Influenza viruses can be spread by large respiratory droplets generated when an infected person coughs or sneezes in close proximity to an uninfected person. Symptoms can include fever, dry cough, sore throat, headache, body aches, fatigue, and nasal congestion. Among children, otitis media, nausea, vomiting, and diarrhea are common. Most people generally recover from illness in 1-2 weeks, but some people develop complications and may die from influenza. The highest rates of influenza infection occur among children; however, the risks for serious health problems, hospitalizations, and deaths from influenza are higher among people 65 years of age or older, very young children, and people of any age who have medical conditions that place them at increased risk for complications from influenza (see Treatment).


                    Vaccination:

                    Everyone who is at least 6 months of age should get a flu vaccine this season. It is not too late for vaccination. There are several flu vaccine options available for the 2013-2014 flu season. All these vaccines contain the currently circulating H1N1 strain. DSHS does not recommend one flu vaccine over another, although there are special indications for some (such as a high-dose inactivated trivalent vaccine approved for persons age 65 years and older).

                    The 2013-2014 trivalent influenza vaccine is made from the following three viruses:

                    • An A/California/7/2009 (H1N1)pdm09-like virus
                    • An A(H3N2) virus antigenically like the cell-propagated prototype virus A/Victoria/361/2011
                    • A B/Massachusetts/2/2012-like virus

                    The quadrivalent vaccine contains the above three viruses and a B/Brisbane/60/2008-like virus.


                    Rapid Lab Tests:

                    Rapid Influenza Diagnostic Tests (RIDTs) can be useful to identify influenza virus infection, but false negative test results are common during influenza season. Clinicians should be aware that a negative RIDT result does NOT exclude a diagnosis of influenza in a patient with suspected influenza.

                    When there is clinical suspicion of influenza and antiviral treatment is indicated, antiviral treatment should be started as soon as possible, even if the result of the RIDT is negative, without waiting for results of additional influenza testing.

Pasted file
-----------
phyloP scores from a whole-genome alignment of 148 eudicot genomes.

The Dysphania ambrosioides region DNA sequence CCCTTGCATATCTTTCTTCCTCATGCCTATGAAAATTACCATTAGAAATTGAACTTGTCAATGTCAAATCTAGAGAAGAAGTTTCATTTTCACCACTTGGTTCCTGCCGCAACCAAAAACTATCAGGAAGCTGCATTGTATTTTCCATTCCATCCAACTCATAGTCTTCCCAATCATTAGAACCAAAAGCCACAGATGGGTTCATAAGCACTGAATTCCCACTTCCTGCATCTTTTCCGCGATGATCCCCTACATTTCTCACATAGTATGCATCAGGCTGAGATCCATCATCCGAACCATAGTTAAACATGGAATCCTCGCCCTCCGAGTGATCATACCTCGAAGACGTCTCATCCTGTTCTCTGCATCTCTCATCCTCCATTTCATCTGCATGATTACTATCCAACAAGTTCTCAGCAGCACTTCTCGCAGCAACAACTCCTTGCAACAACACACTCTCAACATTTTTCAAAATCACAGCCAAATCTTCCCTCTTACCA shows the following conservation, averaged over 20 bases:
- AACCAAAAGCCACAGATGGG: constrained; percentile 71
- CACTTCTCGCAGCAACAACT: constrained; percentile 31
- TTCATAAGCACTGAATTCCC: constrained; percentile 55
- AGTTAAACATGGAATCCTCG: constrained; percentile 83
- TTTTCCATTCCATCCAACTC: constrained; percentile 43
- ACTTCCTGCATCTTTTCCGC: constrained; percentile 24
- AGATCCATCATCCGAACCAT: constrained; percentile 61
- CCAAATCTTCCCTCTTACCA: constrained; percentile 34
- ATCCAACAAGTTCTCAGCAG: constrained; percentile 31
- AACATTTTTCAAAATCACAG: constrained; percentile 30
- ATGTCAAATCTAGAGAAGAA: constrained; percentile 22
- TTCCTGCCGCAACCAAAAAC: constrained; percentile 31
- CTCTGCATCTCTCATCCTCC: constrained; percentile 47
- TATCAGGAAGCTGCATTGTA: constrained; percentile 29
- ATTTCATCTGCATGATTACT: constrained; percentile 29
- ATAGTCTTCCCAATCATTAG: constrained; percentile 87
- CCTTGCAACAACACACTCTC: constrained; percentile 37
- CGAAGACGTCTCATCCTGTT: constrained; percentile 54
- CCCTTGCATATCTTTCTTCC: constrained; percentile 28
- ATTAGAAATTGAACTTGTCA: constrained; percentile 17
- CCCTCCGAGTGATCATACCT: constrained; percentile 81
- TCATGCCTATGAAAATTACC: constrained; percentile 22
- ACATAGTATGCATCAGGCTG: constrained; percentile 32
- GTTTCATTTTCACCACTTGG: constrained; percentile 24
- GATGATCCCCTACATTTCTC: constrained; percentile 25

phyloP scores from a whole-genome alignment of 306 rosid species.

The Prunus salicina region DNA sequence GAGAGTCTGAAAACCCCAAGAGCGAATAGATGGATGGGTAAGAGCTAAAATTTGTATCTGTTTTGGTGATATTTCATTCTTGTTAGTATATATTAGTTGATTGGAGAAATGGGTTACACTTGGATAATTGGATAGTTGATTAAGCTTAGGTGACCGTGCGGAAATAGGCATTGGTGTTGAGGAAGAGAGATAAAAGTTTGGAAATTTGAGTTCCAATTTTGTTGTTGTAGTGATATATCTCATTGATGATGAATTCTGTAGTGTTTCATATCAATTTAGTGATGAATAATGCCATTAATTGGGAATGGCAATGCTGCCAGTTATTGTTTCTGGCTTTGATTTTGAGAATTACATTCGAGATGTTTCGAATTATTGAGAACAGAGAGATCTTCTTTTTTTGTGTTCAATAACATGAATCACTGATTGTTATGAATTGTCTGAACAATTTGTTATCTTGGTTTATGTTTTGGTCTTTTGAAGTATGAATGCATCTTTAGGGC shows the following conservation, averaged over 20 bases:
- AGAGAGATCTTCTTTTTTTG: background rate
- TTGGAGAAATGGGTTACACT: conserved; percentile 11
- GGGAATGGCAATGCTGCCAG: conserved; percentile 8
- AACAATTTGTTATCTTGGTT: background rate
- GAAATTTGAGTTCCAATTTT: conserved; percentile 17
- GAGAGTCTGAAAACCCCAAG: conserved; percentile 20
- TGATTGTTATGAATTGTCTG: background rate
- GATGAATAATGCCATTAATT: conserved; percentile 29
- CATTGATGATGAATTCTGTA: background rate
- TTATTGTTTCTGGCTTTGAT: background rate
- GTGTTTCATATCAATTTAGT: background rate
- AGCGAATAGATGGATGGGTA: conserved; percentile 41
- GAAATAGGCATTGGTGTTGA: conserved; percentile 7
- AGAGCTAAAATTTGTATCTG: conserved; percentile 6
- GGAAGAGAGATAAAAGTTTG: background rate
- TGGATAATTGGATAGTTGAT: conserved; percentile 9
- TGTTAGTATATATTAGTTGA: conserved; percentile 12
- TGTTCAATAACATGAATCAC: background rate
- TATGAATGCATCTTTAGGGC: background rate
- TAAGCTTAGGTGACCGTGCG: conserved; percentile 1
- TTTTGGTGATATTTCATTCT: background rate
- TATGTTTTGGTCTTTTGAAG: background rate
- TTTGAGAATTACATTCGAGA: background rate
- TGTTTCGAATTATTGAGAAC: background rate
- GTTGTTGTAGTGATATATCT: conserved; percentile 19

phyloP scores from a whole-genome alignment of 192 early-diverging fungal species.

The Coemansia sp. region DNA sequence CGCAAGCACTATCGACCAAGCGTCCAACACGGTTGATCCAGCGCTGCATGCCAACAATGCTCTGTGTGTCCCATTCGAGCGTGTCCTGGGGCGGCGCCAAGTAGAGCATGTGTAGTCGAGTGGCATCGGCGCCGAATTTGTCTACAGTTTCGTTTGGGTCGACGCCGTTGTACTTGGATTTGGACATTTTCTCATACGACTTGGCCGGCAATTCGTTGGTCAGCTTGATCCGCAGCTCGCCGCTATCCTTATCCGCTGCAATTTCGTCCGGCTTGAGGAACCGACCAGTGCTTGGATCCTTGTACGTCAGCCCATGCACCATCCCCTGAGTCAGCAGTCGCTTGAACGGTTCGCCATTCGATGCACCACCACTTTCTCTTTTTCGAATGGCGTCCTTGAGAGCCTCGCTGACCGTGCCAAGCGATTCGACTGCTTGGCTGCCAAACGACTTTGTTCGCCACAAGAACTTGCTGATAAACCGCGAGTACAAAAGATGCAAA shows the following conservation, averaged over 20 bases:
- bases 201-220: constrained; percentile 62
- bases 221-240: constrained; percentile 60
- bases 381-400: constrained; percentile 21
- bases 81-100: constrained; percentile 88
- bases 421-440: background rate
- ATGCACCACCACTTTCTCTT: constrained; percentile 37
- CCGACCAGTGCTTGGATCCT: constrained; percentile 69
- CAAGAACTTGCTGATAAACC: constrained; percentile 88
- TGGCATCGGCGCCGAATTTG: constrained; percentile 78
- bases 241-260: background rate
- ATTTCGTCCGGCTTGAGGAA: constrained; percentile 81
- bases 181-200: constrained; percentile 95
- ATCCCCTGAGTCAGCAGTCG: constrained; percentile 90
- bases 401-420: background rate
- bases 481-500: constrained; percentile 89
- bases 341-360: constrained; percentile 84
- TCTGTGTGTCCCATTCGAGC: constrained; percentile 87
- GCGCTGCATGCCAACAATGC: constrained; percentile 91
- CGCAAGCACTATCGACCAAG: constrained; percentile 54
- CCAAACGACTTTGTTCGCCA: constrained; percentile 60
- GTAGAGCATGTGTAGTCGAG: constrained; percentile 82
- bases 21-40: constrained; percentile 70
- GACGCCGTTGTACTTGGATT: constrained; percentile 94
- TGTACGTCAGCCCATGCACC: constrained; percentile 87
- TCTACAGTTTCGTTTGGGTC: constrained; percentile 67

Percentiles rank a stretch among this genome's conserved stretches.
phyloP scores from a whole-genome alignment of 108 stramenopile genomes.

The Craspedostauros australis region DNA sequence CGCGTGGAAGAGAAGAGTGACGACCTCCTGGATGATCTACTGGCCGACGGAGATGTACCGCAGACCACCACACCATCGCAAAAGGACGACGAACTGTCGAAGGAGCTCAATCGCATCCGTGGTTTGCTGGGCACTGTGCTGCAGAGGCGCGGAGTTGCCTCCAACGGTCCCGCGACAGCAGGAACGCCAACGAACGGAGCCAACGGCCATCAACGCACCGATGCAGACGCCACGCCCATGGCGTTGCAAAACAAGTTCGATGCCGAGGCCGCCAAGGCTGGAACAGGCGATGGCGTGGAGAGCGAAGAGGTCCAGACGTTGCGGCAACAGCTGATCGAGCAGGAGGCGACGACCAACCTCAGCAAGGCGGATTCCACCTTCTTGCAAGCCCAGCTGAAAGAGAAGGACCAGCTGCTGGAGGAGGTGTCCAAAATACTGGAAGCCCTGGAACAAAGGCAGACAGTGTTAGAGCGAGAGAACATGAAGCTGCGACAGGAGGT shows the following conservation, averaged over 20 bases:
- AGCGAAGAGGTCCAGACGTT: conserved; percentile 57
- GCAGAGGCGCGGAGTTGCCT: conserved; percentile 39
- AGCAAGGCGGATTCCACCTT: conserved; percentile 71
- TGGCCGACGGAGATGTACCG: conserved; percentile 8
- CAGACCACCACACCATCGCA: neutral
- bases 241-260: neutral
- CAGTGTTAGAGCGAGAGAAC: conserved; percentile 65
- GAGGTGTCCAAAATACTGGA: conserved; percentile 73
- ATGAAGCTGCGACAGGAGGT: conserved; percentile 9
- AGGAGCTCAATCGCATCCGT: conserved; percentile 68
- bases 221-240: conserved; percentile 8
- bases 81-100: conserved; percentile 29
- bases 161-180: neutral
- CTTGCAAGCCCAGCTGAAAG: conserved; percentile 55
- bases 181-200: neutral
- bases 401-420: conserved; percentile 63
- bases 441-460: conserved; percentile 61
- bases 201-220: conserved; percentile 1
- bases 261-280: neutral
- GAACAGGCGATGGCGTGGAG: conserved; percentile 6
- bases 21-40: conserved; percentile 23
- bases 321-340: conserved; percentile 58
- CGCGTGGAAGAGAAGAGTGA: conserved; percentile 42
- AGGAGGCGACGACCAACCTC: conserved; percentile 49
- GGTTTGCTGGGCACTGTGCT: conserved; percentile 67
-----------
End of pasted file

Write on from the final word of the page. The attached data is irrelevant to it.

Treatment:

                    Oseltamivir and zanamivir are chemically related antiviral medications known as neuraminidase inhibitors that have activity against both influenza A and B viruses. Early antiviral treatment can shorten the duration of fever and illness symptoms, may reduce the risk of complications and death, and may shorten the duration of hospitalization. Clinical benefit is greatest when antiviral treatment is administered early, especially within 48 hours of influenza illness onset. Decisions about starting antiviral treatment should not wait for laboratory confirmation of influenza.

                    Antiviral treatment is recommended as early as possible for any patient with confirmed or suspected influenza who

                    • Is hospitalized.
                    • Has severe, complicated, or progressive illness.
                    • Is at higher risk for influenza complications.

                    Persons at higher risk for influenza complications recommended for antiviral treatment include:

                    • Children aged younger than 2 years.
                    • Adults aged 65 years and older.
                    • Persons with chronic pulmonary (including asthma), cardiovascular (except hypertension alone), renal, hepatic, or hematological disease (including sickle cell disease); metabolic disorders (including diabetes mellitus); or neurologic and neurodevelopment conditions (including disorders of the brain, spinal cord, peripheral nerve, and muscle such as cerebral palsy, epilepsy [seizure disorders], stroke, intellectual disability [mental retardation], moderate to severe developmental delay, muscular dystrophy, or spinal cord injury).
                    • Persons with immunosuppression, including that caused by medications or by HIV infection.
                    • Women who are pregnant or postpartum (within 2 weeks after delivery).
                    • Persons aged younger than 19 years who are receiving long-term aspirin therapy.
                    • American Indians/Alaska Natives.
                    • Persons who are morbidly obese (i.e., body-mass index is equal to or greater than 40).
                    • Residents of nursing homes and other chronic-care facilities.

                    Clinical judgment, on the basis of the patient's disease severity and progression, age, underlying medical conditions, likelihood of influenza, and time since onset of symptoms, is important when making antiviral treatment decisions for high-risk outpatients.

                    Additional details regarding antiviral treatment can be found at http://www.cdc.gov/flu/professionals/antivirals/summary-clinicians.htm.


                    Disease Reporting Requirements/Statute:

                    Several Texas laws (Health & Safety Code. Chapters 81, 84, and 87) require specific information regarding notifiable conditions to be provided to DSHS. Health care providers, hospitals, laboratories, schools, childcare facilities and others are required to report patients who are suspected of having a notifiable condition (Chapter 97, Title 25, Texas Administrative Code).

                    In Texas, influenza-associated pediatric mortality is required to be reported within one work day. Clusters or outbreaks of any disease, including influenza, should be reported immediately. Reports of influenza-associated pediatric mortality and influenza or influenza-like illness outbreak should be made to your local health department or to 1-800-705-8868.

                    David Lakey, M.D. Commissioner, Texas Department of State Health Services


                    -
                    -------

                    Comment


                    • #11
                      Re: Texas: Media report - Houston Health officials say 6 deaths linked to H1N1 - 14 critically ill